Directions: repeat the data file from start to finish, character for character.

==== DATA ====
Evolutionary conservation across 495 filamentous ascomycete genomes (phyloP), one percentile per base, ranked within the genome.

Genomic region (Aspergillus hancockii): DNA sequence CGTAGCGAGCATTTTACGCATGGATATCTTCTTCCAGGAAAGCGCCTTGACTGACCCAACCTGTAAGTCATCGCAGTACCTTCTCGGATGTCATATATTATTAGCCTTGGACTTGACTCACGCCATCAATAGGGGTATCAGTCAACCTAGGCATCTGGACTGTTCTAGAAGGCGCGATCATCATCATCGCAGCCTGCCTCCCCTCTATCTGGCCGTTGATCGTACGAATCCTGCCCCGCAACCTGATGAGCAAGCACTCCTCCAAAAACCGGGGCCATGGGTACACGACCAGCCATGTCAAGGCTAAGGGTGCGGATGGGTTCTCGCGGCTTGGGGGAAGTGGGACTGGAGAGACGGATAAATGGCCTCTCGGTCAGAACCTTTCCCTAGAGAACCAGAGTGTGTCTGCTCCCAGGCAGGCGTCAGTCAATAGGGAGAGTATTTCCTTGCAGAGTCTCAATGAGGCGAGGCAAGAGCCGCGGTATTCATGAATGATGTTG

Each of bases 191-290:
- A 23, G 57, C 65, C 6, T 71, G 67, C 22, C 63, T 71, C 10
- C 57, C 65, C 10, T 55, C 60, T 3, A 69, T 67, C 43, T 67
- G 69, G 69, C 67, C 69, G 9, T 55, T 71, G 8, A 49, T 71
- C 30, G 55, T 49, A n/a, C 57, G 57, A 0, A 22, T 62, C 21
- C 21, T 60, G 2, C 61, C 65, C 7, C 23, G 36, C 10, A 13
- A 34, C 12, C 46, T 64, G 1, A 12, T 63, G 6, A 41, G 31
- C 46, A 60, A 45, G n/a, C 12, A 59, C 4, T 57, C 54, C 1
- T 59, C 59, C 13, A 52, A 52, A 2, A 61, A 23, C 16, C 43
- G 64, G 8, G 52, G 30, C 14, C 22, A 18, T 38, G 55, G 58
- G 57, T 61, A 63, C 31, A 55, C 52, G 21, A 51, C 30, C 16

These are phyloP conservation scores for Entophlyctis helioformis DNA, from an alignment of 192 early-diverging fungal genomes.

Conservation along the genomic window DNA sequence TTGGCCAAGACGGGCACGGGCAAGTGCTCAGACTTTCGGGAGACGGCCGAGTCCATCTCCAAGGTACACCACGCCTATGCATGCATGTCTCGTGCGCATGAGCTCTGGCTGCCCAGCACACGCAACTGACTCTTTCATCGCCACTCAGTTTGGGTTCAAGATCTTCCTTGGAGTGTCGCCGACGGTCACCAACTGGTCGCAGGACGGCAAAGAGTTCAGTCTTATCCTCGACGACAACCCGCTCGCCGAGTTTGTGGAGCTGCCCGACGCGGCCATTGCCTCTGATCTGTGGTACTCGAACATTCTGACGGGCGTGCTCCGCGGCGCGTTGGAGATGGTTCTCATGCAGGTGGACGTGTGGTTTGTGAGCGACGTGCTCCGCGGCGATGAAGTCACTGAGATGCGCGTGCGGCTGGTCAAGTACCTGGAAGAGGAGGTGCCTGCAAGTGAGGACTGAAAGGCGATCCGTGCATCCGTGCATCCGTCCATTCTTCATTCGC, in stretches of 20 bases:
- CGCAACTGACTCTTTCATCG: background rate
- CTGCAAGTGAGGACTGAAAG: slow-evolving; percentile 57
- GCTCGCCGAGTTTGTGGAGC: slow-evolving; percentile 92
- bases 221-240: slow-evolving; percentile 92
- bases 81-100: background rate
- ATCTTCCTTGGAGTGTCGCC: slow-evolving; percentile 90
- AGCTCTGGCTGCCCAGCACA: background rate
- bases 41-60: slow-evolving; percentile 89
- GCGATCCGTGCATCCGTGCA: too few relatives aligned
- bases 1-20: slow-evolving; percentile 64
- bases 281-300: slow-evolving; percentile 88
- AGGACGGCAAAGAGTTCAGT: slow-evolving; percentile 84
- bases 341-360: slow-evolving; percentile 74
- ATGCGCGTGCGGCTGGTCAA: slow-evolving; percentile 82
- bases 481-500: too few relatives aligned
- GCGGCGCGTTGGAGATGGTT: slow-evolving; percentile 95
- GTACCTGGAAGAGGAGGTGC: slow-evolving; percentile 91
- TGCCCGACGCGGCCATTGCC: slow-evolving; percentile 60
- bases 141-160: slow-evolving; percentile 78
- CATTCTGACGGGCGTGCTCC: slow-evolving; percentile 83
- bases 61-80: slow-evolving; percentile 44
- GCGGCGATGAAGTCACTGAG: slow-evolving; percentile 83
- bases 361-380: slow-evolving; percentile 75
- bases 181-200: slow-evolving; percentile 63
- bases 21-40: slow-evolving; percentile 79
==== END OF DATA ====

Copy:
Evolutionary conservation across 495 filamentous ascomycete genomes (phyloP), one percentile per base, ranked within the genome.

Genomic region (Aspergillus hancockii): DNA sequence CGTAGCGAGCATTTTACGCATGGATATCTTCTTCCAGGAAAGCGCCTTGACTGACCCAACCTGTAAGTCATCGCAGTACCTTCTCGGATGTCATATATTATTAGCCTTGGACTTGACTCACGCCATCAATAGGGGTATCAGTCAACCTAGGCATCTGGACTGTTCTAGAAGGCGCGATCATCATCATCGCAGCCTGCCTCCCCTCTATCTGGCCGTTGATCGTACGAATCCTGCCCCGCAACCTGATGAGCAAGCACTCCTCCAAAAACCGGGGCCATGGGTACACGACCAGCCATGTCAAGGCTAAGGGTGCGGATGGGTTCTCGCGGCTTGGGGGAAGTGGGACTGGAGAGACGGATAAATGGCCTCTCGGTCAGAACCTTTCCCTAGAGAACCAGAGTGTGTCTGCTCCCAGGCAGGCGTCAGTCAATAGGGAGAGTATTTCCTTGCAGAGTCTCAATGAGGCGAGGCAAGAGCCGCGGTATTCATGAATGATGTTG

Each of bases 191-290:
- A 23, G 57, C 65, C 6, T 71, G 67, C 22, C 63, T 71, C 10
- C 57, C 65, C 10, T 55, C 60, T 3, A 69, T 67, C 43, T 67
- G 69, G 69, C 67, C 69, G 9, T 55, T 71, G 8, A 49, T 71
- C 30, G 55, T 49, A n/a, C 57, G 57, A 0, A 22, T 62, C 21
- C 21, T 60, G 2, C 61, C 65, C 7, C 23, G 36, C 10, A 13
- A 34, C 12, C 46, T 64, G 1, A 12, T 63, G 6, A 41, G 31
- C 46, A 60, A 45, G n/a, C 12, A 59, C 4, T 57, C 54, C 1
- T 59, C 59, C 13, A 52, A 52, A 2, A 61, A 23, C 16, C 43
- G 64, G 8, G 52, G 30, C 14, C 22, A 18, T 38, G 55, G 58
- G 57, T 61, A 63, C 31, A 55, C 52, G 21, A 51, C 30, C 16

These are phyloP conservation scores for Entophlyctis helioformis DNA, from an alignment of 192 early-diverging fungal genomes.

Conservation along the genomic window DNA sequence TTGGCCAAGACGGGCACGGGCAAGTGCTCAGACTTTCGGGAGACGGCCGAGTCCATCTCCAAGGTACACCACGCCTATGCATGCATGTCTCGTGCGCATGAGCTCTGGCTGCCCAGCACACGCAACTGACTCTTTCATCGCCACTCAGTTTGGGTTCAAGATCTTCCTTGGAGTGTCGCCGACGGTCACCAACTGGTCGCAGGACGGCAAAGAGTTCAGTCTTATCCTCGACGACAACCCGCTCGCCGAGTTTGTGGAGCTGCCCGACGCGGCCATTGCCTCTGATCTGTGGTACTCGAACATTCTGACGGGCGTGCTCCGCGGCGCGTTGGAGATGGTTCTCATGCAGGTGGACGTGTGGTTTGTGAGCGACGTGCTCCGCGGCGATGAAGTCACTGAGATGCGCGTGCGGCTGGTCAAGTACCTGGAAGAGGAGGTGCCTGCAAGTGAGGACTGAAAGGCGATCCGTGCATCCGTGCATCCGTCCATTCTTCATTCGC, in stretches of 20 bases:
- CGCAACTGACTCTTTCATCG: background rate
- CTGCAAGTGAGGACTGAAAG: slow-evolving; percentile 57
- GCTCGCCGAGTTTGTGGAGC: slow-evolving; percentile 92
- bases 221-240: slow-evolving; percentile 92
- bases 81-100: background rate
- ATCTTCCTTGGAGTGTCGCC: slow-evolving; percentile 90
- AGCTCTGGCTGCCCAGCACA: background rate
- bases 41-60: slow-evolving; percentile 89
- GCGATCCGTGCATCCGTGCA: too few relatives aligned
- bases 1-20: slow-evolving; percentile 64
- bases 281-300: slow-evolving; percentile 88
- AGGACGGCAAAGAGTTCAGT: slow-evolving; percentile 84
- bases 341-360: slow-evolving; percentile 74
- ATGCGCGTGCGGCTGGTCAA: slow-evolving; percentile 82
- bases 481-500: too few relatives aligned
- GCGGCGCGTTGGAGATGGTT: slow-evolving; percentile 95
- GTACCTGGAAGAGGAGGTGC: slow-evolving; percentile 91
- TGCCCGACGCGGCCATTGCC: slow-evolving; percentile 60
- bases 141-160: slow-evolving; percentile 78
- CATTCTGACGGGCGTGCTCC: slow-evolving; percentile 83
- bases 61-80: slow-evolving; percentile 44
- GCGGCGATGAAGTCACTGAG: slow-evolving; percentile 83
- bases 361-380: slow-evolving; percentile 75
- bases 181-200: slow-evolving; percentile 63
- bases 21-40: slow-evolving; percentile 79